Portland Community College | Portland, Oregon

girl studying in Cascade library

Before you use financial aid to pay for your education you need to identify your goals. Why are you in school?

Academic goals checklist

If you can say yes to each item on this checklist, you are on the right track. If not, we have resources to guide you with making these decisions.

I know what I want to do after college

We can help you it figure out!

If you don’t know what you want to do, the PCC Career Centers can help. The Career Resource Centers are the place to go for help in exploring career options. Many students enter PCC undecided about their educational and career plans.

Free services and resources at the Career Centers include:

  • Professional assistance from Career Resource Center Coordinators.
  • Self-assessments to assist you in learning more about how your interests, skills and values fit within the world of work.
  • Career Library – A resource library of books and handouts.
  • DISCOVER and Oregon Career Information System (CIS), online career planning programs and databases full of useful occupational information.
  • Career related websites.
  • Scholarship Resources including handouts such as the Scholarship & Financial Aid websites list, directories of national scholarships and an online scholarship database through CIS
  • Transfer resources with information about universities, majors, academic requirements, college costs, and other transfer issues. Resources include college catalogs, college directories, and online college planning programs.
  • Samples of resumes and cover letters offer student examples of appropriate job-search materials.

I’ve clearly identified my academic goals and declared a major 

Get help choosing a major!

academic track paws

PCC offers many academic programs and degrees to help you meet your goals. Getting the right information to help you start your academic career at PCC is very important.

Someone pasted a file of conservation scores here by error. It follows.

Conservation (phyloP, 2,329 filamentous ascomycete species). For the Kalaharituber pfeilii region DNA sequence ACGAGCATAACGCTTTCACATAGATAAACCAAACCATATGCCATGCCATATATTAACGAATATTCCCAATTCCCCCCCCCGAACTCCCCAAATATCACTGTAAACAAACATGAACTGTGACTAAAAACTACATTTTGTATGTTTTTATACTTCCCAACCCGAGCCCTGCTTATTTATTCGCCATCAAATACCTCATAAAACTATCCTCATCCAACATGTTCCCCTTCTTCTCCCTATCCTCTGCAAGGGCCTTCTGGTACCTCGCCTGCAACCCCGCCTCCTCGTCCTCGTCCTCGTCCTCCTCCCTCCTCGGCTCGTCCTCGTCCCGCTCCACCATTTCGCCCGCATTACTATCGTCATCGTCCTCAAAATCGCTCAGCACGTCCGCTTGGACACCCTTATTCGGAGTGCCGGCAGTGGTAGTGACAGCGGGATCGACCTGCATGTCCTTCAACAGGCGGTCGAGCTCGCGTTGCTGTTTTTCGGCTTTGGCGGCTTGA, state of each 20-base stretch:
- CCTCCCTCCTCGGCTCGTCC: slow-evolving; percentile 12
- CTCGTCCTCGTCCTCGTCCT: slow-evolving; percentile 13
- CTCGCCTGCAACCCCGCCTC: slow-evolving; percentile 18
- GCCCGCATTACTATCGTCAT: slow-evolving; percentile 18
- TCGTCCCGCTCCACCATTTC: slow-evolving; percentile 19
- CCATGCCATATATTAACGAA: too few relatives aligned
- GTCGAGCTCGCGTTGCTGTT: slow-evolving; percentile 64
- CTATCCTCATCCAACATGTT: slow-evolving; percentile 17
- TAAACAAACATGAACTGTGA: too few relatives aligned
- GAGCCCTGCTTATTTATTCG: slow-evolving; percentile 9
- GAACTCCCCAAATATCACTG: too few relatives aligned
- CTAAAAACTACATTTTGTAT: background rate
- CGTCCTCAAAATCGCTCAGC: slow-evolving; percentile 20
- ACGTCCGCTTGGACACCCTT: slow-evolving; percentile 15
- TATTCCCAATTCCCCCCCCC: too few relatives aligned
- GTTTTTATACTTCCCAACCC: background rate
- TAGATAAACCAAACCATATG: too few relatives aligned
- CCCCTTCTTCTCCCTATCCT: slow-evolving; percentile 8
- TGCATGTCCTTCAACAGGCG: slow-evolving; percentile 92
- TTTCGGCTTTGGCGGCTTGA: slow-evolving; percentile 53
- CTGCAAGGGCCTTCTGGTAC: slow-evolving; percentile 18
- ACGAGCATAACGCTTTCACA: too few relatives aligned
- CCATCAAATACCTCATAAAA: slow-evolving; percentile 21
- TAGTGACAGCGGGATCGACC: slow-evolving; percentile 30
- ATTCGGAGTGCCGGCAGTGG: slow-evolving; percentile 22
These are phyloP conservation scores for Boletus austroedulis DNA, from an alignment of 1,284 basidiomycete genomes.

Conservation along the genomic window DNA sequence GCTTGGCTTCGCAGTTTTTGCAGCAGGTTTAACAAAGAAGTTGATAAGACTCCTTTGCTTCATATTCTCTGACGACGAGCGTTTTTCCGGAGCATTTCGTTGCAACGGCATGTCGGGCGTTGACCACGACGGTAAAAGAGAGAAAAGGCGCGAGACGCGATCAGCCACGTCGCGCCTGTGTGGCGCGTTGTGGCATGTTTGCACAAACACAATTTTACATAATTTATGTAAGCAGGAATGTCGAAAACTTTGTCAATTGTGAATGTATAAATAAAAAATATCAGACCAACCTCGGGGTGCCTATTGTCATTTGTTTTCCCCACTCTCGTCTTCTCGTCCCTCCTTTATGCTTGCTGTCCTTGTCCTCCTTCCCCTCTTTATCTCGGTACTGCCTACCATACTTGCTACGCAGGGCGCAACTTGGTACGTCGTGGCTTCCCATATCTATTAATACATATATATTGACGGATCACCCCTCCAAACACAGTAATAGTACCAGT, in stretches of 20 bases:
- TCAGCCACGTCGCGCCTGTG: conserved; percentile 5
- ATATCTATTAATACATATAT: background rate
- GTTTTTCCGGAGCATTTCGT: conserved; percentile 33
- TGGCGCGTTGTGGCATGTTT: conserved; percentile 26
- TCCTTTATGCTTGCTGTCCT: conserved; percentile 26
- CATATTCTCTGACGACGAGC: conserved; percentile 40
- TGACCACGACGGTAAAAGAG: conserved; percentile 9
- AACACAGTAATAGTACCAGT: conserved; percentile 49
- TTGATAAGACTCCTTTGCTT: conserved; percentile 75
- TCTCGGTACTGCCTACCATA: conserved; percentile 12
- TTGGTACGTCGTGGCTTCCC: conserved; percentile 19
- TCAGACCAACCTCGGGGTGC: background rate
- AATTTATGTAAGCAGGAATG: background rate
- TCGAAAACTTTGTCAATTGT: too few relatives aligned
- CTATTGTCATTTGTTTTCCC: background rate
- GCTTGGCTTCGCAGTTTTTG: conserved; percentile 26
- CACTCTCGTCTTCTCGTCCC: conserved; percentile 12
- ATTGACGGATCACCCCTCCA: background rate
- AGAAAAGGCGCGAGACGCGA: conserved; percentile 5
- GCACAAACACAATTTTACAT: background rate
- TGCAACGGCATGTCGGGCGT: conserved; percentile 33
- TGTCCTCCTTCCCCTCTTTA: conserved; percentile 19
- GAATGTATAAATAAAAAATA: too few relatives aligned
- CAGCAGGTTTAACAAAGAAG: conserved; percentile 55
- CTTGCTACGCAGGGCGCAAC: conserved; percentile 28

• The Academic Track will give you an overview of what degree options are available and where to go if you are not sure what you want to do.
  • Make sure that you meet with an academic advisor about the different degree options and what might best fit your goals.
  • To get a glimpse of what PCC has to offer, check out our Academic Programs.
  • Grad Plan is a web-based tool to help students monitor their progress toward their degree.  GRAD Plan combines PCC's degree requirements and your completed coursework with an easy-to-read worksheet to see how completed courses count toward degree requirements.

I know how long it will take to complete my degree

Use the completion calculator!

To effectively use financial aid, you'll need to know how many years you plan on taking to earn your degree or certificate. Even if it's called a "two year" degree or a "four year" degree, every student follows their own timeline, and some students take more or fewer years to complete. Use the calculator below to get a rough estimate. If you're still not sure how long it will take you, work with an academic advisor to create a timeline for your education.

Completion Calculator
graduation icon

Your enrollment status is .

It will take you about terms to complete your degree.

You should budget to be in school for about more years.

I know how much my starting wage will be at my job

Figure out your future salary!

money icon
Be realistic.

It's tempting to look at the median income or even the top range of salaries for your future job. But the truth is that most people don't start at those levels. Realistically, it takes years of experience to work up to those incomes. Accept the fact that during repayment, you will be making toward the lower range of your future income.

To figure out how much student debt you'll be able to afford, you need to estimate how much money you'll be making after you graduate. Determine the job that your education is preparing you for, and then find the starting annual income for that job using one of the resources below:

  • State of Oregon Occupation info: search for your job, and then find the wages chart. Look at the number in 10th percentile column: this will most likely be your starting income.
  • Bureau of Labor Statistics: find your job, and look at the wage chart. Look at the number in 10th percentile column: this will most likely be your starting income.
  • MAP in MyPCC: go to the My Courses tab in MyPCC and log in to MAP. Go to Occupations, find your future job, and then go to the wages page to find the annual entry level income.